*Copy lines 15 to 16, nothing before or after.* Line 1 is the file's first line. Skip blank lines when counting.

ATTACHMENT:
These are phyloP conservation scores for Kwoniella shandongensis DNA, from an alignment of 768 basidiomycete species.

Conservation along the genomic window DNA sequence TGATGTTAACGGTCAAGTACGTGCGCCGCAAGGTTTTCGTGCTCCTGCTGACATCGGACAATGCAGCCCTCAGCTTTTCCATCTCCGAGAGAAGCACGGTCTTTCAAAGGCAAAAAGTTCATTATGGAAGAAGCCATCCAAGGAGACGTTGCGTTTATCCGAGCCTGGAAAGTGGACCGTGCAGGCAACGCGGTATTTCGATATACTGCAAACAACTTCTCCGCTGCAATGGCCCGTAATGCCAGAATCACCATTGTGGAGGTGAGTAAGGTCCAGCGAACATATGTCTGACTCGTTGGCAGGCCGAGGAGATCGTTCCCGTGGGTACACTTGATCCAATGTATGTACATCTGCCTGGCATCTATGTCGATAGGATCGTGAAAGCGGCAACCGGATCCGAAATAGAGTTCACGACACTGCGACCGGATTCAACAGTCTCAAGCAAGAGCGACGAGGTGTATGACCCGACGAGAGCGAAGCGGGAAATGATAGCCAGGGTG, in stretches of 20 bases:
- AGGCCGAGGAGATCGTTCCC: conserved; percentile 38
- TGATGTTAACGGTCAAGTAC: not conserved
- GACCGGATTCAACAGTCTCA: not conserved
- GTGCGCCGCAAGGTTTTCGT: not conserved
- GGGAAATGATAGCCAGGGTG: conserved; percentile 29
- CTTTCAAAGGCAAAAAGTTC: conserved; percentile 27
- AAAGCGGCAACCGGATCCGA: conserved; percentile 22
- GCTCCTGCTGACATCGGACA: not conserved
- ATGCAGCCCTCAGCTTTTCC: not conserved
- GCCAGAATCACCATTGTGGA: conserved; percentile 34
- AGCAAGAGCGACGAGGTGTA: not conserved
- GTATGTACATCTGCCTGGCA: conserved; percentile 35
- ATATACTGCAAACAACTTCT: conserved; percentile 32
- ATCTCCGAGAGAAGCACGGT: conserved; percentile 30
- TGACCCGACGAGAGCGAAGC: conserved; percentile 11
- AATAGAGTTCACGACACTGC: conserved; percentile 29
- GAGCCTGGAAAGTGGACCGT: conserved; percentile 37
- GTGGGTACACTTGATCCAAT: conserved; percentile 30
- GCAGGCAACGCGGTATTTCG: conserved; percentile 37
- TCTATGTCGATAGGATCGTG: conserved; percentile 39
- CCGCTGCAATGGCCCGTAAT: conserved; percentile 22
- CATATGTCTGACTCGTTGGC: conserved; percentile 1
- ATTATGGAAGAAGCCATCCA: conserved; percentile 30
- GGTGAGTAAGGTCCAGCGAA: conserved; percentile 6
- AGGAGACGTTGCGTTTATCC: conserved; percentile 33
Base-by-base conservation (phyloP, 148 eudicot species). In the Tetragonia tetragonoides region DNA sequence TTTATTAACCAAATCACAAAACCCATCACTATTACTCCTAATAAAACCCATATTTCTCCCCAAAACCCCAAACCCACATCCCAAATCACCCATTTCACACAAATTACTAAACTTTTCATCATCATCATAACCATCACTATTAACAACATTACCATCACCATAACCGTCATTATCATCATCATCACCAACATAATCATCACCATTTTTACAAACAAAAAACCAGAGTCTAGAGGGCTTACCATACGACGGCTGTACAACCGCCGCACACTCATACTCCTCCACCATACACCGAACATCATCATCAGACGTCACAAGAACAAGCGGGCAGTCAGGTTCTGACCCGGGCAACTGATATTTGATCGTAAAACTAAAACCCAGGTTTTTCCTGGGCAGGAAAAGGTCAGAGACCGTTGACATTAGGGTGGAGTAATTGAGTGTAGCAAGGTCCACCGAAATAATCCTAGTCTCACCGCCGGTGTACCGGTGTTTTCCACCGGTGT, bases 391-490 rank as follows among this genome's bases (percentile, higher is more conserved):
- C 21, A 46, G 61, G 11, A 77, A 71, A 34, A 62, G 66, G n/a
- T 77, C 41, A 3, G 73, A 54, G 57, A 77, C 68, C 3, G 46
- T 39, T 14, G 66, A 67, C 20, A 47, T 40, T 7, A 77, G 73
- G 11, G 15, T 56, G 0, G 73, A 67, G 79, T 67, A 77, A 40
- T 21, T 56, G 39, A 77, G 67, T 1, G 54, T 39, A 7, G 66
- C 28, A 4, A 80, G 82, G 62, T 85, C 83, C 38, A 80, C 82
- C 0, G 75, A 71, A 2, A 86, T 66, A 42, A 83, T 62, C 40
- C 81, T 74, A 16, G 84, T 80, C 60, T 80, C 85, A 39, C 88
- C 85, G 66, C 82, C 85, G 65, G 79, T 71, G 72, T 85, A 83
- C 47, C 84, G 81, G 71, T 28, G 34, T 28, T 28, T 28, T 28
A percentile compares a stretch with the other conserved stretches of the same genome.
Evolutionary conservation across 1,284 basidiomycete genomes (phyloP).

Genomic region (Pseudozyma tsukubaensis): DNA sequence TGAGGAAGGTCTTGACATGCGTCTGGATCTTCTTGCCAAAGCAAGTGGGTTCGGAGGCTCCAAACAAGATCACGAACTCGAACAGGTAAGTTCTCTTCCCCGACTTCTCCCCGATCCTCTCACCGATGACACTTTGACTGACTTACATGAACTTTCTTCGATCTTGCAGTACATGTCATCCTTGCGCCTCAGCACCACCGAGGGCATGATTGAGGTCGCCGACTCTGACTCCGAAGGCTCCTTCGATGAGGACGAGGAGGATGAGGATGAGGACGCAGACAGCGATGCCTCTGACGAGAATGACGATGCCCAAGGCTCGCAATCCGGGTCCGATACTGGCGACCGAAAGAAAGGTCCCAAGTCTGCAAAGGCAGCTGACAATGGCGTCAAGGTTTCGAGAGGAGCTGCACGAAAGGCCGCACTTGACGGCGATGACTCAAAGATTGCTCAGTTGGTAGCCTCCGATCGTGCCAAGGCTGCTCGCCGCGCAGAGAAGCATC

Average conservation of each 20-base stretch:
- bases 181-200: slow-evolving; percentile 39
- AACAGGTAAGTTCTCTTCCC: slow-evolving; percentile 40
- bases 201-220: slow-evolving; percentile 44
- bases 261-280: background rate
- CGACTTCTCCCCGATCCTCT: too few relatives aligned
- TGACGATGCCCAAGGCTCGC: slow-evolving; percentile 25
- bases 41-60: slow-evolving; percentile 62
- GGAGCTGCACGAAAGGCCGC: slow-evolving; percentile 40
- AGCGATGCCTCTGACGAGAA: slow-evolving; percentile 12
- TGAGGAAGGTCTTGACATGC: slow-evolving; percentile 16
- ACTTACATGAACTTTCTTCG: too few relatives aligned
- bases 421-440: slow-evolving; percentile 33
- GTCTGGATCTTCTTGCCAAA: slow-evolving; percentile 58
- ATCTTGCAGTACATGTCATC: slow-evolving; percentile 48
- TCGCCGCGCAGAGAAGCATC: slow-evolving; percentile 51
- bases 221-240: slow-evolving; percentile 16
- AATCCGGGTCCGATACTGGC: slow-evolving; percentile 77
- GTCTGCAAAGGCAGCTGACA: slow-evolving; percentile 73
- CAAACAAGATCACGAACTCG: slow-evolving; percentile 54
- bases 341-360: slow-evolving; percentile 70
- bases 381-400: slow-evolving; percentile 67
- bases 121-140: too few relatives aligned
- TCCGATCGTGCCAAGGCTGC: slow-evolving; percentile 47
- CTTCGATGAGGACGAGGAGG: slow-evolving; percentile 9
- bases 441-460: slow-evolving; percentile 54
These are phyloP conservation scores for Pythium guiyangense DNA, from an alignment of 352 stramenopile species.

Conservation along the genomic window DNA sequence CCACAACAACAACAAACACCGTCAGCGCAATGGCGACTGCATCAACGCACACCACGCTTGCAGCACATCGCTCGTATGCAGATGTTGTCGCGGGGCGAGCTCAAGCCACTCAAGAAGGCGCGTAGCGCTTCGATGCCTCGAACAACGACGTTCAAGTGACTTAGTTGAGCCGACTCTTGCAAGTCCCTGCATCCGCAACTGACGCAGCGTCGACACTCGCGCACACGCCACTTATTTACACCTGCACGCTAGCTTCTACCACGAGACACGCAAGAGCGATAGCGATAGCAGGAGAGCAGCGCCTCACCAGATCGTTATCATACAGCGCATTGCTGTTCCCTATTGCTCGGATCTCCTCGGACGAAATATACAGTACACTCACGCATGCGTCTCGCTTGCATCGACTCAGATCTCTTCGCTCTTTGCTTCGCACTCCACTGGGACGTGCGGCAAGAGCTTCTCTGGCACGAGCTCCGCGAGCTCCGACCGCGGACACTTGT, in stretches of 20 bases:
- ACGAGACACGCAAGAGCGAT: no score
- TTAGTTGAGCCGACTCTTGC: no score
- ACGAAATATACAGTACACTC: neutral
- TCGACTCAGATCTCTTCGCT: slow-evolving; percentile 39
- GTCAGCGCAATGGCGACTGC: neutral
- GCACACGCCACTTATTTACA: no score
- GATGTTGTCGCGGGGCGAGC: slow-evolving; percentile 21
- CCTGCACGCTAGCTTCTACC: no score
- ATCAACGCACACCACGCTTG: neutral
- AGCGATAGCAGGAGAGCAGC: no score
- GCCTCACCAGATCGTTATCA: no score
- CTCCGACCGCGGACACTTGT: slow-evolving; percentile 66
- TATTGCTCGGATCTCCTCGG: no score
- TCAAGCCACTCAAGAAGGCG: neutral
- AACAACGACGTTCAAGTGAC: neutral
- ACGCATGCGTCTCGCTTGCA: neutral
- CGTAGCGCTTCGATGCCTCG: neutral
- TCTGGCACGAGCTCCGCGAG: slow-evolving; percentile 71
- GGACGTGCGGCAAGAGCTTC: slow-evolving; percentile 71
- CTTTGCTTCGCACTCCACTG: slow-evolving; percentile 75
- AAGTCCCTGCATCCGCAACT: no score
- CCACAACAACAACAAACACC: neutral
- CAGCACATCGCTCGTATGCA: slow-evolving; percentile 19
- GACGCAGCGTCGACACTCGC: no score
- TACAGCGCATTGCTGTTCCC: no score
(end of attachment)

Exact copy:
- ATATACTGCAAACAACTTCT: conserved; percentile 32
- ATCTCCGAGAGAAGCACGGT: conserved; percentile 30